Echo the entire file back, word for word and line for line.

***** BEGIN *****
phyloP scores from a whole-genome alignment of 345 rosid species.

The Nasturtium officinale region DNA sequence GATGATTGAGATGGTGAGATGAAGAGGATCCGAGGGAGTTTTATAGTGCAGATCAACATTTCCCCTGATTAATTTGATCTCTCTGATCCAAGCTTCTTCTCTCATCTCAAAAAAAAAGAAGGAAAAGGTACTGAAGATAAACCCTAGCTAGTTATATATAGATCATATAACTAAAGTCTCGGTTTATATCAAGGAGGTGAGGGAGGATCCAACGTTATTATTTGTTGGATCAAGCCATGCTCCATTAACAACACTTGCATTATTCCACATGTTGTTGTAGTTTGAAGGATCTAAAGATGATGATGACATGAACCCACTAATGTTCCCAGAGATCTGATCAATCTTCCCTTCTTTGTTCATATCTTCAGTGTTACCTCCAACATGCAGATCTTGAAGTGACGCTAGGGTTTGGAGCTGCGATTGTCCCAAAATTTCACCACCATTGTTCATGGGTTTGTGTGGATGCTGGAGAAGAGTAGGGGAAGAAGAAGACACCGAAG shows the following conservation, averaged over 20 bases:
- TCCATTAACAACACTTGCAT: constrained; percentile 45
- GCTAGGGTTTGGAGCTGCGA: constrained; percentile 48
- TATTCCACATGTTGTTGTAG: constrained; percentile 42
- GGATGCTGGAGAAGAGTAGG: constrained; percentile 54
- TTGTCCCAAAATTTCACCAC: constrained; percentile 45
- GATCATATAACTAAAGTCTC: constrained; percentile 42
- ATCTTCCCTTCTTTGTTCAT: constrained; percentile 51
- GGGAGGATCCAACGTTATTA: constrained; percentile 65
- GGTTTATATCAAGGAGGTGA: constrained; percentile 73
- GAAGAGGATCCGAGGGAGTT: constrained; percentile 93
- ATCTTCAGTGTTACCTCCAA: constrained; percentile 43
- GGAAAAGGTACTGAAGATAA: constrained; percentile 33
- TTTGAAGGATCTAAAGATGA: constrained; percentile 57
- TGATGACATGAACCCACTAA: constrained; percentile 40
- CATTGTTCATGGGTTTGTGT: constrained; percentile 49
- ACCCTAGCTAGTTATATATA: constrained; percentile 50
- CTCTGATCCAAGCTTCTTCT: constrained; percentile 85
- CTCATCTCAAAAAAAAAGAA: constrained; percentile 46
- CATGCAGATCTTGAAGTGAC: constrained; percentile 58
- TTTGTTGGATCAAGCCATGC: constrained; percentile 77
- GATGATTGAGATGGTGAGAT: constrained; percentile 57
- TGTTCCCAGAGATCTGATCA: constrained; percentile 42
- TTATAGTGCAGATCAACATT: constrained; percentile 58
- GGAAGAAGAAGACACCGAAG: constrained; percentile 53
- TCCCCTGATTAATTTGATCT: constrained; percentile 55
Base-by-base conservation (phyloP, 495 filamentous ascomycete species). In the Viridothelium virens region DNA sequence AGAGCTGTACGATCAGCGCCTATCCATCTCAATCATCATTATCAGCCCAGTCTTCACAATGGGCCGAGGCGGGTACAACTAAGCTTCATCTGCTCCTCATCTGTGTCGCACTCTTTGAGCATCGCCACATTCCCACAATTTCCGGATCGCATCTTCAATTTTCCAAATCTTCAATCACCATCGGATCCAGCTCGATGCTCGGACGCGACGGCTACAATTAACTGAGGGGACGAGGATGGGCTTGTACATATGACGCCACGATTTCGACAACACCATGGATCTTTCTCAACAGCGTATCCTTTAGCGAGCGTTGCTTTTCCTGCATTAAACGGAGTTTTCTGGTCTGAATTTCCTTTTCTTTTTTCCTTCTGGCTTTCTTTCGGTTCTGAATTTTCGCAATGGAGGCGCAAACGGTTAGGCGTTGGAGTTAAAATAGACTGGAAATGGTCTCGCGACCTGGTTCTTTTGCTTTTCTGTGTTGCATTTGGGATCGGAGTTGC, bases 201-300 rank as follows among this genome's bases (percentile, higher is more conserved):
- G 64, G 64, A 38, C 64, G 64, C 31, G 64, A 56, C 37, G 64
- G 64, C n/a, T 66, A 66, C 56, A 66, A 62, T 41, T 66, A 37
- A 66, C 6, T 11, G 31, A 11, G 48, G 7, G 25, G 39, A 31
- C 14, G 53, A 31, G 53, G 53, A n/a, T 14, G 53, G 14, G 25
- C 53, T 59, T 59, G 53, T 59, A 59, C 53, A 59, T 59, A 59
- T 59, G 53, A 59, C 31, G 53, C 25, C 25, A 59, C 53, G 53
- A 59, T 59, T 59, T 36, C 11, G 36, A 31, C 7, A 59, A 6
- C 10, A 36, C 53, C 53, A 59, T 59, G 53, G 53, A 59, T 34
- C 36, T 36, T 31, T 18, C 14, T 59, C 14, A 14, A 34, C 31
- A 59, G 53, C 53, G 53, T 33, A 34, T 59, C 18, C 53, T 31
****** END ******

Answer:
phyloP scores from a whole-genome alignment of 345 rosid species.

The Nasturtium officinale region DNA sequence GATGATTGAGATGGTGAGATGAAGAGGATCCGAGGGAGTTTTATAGTGCAGATCAACATTTCCCCTGATTAATTTGATCTCTCTGATCCAAGCTTCTTCTCTCATCTCAAAAAAAAAGAAGGAAAAGGTACTGAAGATAAACCCTAGCTAGTTATATATAGATCATATAACTAAAGTCTCGGTTTATATCAAGGAGGTGAGGGAGGATCCAACGTTATTATTTGTTGGATCAAGCCATGCTCCATTAACAACACTTGCATTATTCCACATGTTGTTGTAGTTTGAAGGATCTAAAGATGATGATGACATGAACCCACTAATGTTCCCAGAGATCTGATCAATCTTCCCTTCTTTGTTCATATCTTCAGTGTTACCTCCAACATGCAGATCTTGAAGTGACGCTAGGGTTTGGAGCTGCGATTGTCCCAAAATTTCACCACCATTGTTCATGGGTTTGTGTGGATGCTGGAGAAGAGTAGGGGAAGAAGAAGACACCGAAG shows the following conservation, averaged over 20 bases:
- TCCATTAACAACACTTGCAT: constrained; percentile 45
- GCTAGGGTTTGGAGCTGCGA: constrained; percentile 48
- TATTCCACATGTTGTTGTAG: constrained; percentile 42
- GGATGCTGGAGAAGAGTAGG: constrained; percentile 54
- TTGTCCCAAAATTTCACCAC: constrained; percentile 45
- GATCATATAACTAAAGTCTC: constrained; percentile 42
- ATCTTCCCTTCTTTGTTCAT: constrained; percentile 51
- GGGAGGATCCAACGTTATTA: constrained; percentile 65
- GGTTTATATCAAGGAGGTGA: constrained; percentile 73
- GAAGAGGATCCGAGGGAGTT: constrained; percentile 93
- ATCTTCAGTGTTACCTCCAA: constrained; percentile 43
- GGAAAAGGTACTGAAGATAA: constrained; percentile 33
- TTTGAAGGATCTAAAGATGA: constrained; percentile 57
- TGATGACATGAACCCACTAA: constrained; percentile 40
- CATTGTTCATGGGTTTGTGT: constrained; percentile 49
- ACCCTAGCTAGTTATATATA: constrained; percentile 50
- CTCTGATCCAAGCTTCTTCT: constrained; percentile 85
- CTCATCTCAAAAAAAAAGAA: constrained; percentile 46
- CATGCAGATCTTGAAGTGAC: constrained; percentile 58
- TTTGTTGGATCAAGCCATGC: constrained; percentile 77
- GATGATTGAGATGGTGAGAT: constrained; percentile 57
- TGTTCCCAGAGATCTGATCA: constrained; percentile 42
- TTATAGTGCAGATCAACATT: constrained; percentile 58
- GGAAGAAGAAGACACCGAAG: constrained; percentile 53
- TCCCCTGATTAATTTGATCT: constrained; percentile 55
Base-by-base conservation (phyloP, 495 filamentous ascomycete species). In the Viridothelium virens region DNA sequence AGAGCTGTACGATCAGCGCCTATCCATCTCAATCATCATTATCAGCCCAGTCTTCACAATGGGCCGAGGCGGGTACAACTAAGCTTCATCTGCTCCTCATCTGTGTCGCACTCTTTGAGCATCGCCACATTCCCACAATTTCCGGATCGCATCTTCAATTTTCCAAATCTTCAATCACCATCGGATCCAGCTCGATGCTCGGACGCGACGGCTACAATTAACTGAGGGGACGAGGATGGGCTTGTACATATGACGCCACGATTTCGACAACACCATGGATCTTTCTCAACAGCGTATCCTTTAGCGAGCGTTGCTTTTCCTGCATTAAACGGAGTTTTCTGGTCTGAATTTCCTTTTCTTTTTTCCTTCTGGCTTTCTTTCGGTTCTGAATTTTCGCAATGGAGGCGCAAACGGTTAGGCGTTGGAGTTAAAATAGACTGGAAATGGTCTCGCGACCTGGTTCTTTTGCTTTTCTGTGTTGCATTTGGGATCGGAGTTGC, bases 201-300 rank as follows among this genome's bases (percentile, higher is more conserved):
- G 64, G 64, A 38, C 64, G 64, C 31, G 64, A 56, C 37, G 64
- G 64, C n/a, T 66, A 66, C 56, A 66, A 62, T 41, T 66, A 37
- A 66, C 6, T 11, G 31, A 11, G 48, G 7, G 25, G 39, A 31
- C 14, G 53, A 31, G 53, G 53, A n/a, T 14, G 53, G 14, G 25
- C 53, T 59, T 59, G 53, T 59, A 59, C 53, A 59, T 59, A 59
- T 59, G 53, A 59, C 31, G 53, C 25, C 25, A 59, C 53, G 53
- A 59, T 59, T 59, T 36, C 11, G 36, A 31, C 7, A 59, A 6
- C 10, A 36, C 53, C 53, A 59, T 59, G 53, G 53, A 59, T 34
- C 36, T 36, T 31, T 18, C 14, T 59, C 14, A 14, A 34, C 31
- A 59, G 53, C 53, G 53, T 33, A 34, T 59, C 18, C 53, T 31